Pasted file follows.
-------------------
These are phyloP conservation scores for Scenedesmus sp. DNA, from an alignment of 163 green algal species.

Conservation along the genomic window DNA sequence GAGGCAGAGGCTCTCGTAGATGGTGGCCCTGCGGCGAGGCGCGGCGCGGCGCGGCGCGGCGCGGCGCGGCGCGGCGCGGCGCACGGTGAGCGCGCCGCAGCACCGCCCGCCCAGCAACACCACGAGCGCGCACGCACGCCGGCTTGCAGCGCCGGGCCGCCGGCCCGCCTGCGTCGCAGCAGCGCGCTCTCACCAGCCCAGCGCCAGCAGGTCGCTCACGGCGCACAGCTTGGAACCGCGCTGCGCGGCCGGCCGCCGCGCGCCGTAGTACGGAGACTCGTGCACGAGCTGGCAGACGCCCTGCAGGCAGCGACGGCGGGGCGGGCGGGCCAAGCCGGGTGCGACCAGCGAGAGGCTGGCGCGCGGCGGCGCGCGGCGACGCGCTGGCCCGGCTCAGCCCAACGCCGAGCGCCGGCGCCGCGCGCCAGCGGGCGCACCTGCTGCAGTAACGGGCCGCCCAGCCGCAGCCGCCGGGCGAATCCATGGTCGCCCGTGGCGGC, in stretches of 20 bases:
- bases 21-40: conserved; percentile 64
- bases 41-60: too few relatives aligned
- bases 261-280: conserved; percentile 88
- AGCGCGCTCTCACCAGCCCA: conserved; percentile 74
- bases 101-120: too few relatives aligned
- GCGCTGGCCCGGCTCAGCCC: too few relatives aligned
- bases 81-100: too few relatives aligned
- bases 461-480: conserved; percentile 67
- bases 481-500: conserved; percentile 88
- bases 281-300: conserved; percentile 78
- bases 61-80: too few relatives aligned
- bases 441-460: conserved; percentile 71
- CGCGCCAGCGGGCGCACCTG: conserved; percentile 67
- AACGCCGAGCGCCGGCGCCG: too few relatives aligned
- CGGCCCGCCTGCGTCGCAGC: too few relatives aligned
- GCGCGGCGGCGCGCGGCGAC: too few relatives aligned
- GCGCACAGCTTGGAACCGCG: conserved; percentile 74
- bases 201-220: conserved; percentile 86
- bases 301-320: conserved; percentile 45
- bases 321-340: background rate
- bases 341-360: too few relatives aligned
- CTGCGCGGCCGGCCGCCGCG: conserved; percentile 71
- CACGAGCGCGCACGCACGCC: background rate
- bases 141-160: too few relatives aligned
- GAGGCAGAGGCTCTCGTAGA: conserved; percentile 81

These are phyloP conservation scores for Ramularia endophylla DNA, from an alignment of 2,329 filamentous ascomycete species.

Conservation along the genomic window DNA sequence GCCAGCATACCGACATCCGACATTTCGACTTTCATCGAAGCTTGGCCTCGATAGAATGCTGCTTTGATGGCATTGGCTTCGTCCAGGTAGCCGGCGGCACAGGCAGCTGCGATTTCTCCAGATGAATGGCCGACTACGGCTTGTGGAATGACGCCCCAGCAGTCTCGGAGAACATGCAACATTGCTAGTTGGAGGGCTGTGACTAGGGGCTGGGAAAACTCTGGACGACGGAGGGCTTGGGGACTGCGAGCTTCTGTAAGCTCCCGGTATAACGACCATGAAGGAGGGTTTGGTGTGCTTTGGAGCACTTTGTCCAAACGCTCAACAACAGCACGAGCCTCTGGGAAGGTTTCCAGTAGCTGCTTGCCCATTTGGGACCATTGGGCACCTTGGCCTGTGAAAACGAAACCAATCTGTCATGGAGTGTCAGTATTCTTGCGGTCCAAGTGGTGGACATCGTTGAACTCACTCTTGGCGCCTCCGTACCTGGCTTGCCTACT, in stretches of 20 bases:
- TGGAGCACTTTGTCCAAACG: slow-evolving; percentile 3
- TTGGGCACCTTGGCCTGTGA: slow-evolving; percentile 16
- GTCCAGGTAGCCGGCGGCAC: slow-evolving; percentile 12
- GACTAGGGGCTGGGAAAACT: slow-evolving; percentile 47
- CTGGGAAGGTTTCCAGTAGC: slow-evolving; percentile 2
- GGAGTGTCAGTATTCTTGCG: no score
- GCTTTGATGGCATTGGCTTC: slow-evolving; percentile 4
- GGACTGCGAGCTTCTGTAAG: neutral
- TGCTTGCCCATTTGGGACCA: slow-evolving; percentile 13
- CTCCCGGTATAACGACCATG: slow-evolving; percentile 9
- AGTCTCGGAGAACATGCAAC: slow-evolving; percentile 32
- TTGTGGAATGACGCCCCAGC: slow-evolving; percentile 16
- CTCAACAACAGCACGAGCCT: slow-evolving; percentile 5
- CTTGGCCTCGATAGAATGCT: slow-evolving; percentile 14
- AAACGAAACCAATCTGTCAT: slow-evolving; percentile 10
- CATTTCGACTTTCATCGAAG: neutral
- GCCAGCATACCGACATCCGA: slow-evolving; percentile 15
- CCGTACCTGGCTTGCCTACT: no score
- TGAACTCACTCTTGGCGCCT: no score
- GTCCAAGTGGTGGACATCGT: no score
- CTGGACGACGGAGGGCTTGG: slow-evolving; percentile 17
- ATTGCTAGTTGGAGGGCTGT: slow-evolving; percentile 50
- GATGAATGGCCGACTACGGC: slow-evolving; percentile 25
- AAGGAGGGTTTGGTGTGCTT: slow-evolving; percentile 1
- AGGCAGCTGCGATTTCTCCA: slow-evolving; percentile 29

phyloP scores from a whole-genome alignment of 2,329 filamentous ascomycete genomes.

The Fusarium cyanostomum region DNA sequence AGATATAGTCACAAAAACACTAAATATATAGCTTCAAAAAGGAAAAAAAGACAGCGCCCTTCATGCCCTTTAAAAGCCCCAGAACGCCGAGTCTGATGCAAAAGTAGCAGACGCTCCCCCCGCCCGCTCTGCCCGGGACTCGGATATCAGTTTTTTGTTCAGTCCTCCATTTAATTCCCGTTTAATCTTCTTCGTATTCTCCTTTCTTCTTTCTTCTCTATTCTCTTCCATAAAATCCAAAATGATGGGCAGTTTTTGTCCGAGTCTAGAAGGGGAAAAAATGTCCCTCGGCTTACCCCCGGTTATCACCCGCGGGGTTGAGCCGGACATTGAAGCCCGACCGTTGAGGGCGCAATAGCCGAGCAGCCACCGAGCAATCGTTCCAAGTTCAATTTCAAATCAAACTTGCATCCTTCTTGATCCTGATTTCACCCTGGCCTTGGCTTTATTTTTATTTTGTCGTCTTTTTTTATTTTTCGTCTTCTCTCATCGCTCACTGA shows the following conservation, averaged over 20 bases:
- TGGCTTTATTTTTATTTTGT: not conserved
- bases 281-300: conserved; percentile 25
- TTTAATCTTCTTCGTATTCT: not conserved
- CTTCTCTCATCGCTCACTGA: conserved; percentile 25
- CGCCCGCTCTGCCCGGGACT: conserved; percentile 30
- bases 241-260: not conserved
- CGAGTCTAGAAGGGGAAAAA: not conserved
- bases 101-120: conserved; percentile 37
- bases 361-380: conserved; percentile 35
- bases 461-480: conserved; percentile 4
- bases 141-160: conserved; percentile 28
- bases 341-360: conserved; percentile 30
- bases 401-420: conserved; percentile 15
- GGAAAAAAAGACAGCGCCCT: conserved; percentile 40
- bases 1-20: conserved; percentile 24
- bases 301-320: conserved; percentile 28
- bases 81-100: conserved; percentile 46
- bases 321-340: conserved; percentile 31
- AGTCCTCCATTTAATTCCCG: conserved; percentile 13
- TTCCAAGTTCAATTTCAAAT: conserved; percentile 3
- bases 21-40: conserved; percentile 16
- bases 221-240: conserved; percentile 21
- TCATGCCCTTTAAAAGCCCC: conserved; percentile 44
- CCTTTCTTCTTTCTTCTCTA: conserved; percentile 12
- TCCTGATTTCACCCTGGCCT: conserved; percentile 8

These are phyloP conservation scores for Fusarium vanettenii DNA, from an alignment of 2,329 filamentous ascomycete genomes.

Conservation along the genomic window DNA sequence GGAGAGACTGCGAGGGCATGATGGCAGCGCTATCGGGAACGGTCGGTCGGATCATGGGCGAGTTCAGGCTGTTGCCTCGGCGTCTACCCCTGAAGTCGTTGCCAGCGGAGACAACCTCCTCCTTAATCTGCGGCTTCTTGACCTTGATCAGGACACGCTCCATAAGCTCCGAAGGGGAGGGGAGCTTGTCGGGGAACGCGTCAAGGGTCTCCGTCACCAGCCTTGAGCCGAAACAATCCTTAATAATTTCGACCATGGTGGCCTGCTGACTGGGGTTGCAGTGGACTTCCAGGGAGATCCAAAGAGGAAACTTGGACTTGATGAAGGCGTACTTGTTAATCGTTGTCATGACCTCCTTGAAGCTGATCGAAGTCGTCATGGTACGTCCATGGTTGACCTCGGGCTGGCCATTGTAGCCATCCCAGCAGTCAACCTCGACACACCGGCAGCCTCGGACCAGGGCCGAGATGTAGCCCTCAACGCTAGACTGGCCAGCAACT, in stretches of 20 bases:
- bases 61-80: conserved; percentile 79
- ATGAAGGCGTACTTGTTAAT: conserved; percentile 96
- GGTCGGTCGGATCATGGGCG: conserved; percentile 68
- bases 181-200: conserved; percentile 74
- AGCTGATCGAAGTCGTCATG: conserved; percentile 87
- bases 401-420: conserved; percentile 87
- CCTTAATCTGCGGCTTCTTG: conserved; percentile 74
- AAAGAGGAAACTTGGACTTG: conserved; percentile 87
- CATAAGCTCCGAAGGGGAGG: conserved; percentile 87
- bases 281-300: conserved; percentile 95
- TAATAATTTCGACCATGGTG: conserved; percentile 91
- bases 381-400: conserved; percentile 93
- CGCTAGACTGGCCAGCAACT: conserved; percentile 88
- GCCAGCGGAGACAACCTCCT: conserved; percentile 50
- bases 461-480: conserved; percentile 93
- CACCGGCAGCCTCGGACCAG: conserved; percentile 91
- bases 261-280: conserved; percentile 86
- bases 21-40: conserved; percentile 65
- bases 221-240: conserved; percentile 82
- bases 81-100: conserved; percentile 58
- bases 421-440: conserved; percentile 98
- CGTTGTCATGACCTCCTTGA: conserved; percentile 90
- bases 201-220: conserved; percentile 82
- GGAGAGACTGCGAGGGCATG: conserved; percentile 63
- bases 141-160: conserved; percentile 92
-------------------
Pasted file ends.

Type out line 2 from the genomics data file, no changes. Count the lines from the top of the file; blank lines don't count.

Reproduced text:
Conservation along the genomic window DNA sequence GAGGCAGAGGCTCTCGTAGATGGTGGCCCTGCGGCGAGGCGCGGCGCGGCGCGGCGCGGCGCGGCGCGGCGCGGCGCGGCGCACGGTGAGCGCGCCGCAGCACCGCCCGCCCAGCAACACCACGAGCGCGCACGCACGCCGGCTTGCAGCGCCGGGCCGCCGGCCCGCCTGCGTCGCAGCAGCGCGCTCTCACCAGCCCAGCGCCAGCAGGTCGCTCACGGCGCACAGCTTGGAACCGCGCTGCGCGGCCGGCCGCCGCGCGCCGTAGTACGGAGACTCGTGCACGAGCTGGCAGACGCCCTGCAGGCAGCGACGGCGGGGCGGGCGGGCCAAGCCGGGTGCGACCAGCGAGAGGCTGGCGCGCGGCGGCGCGCGGCGACGCGCTGGCCCGGCTCAGCCCAACGCCGAGCGCCGGCGCCGCGCGCCAGCGGGCGCACCTGCTGCAGTAACGGGCCGCCCAGCCGCAGCCGCCGGGCGAATCCATGGTCGCCCGTGGCGGC, in stretches of 20 bases: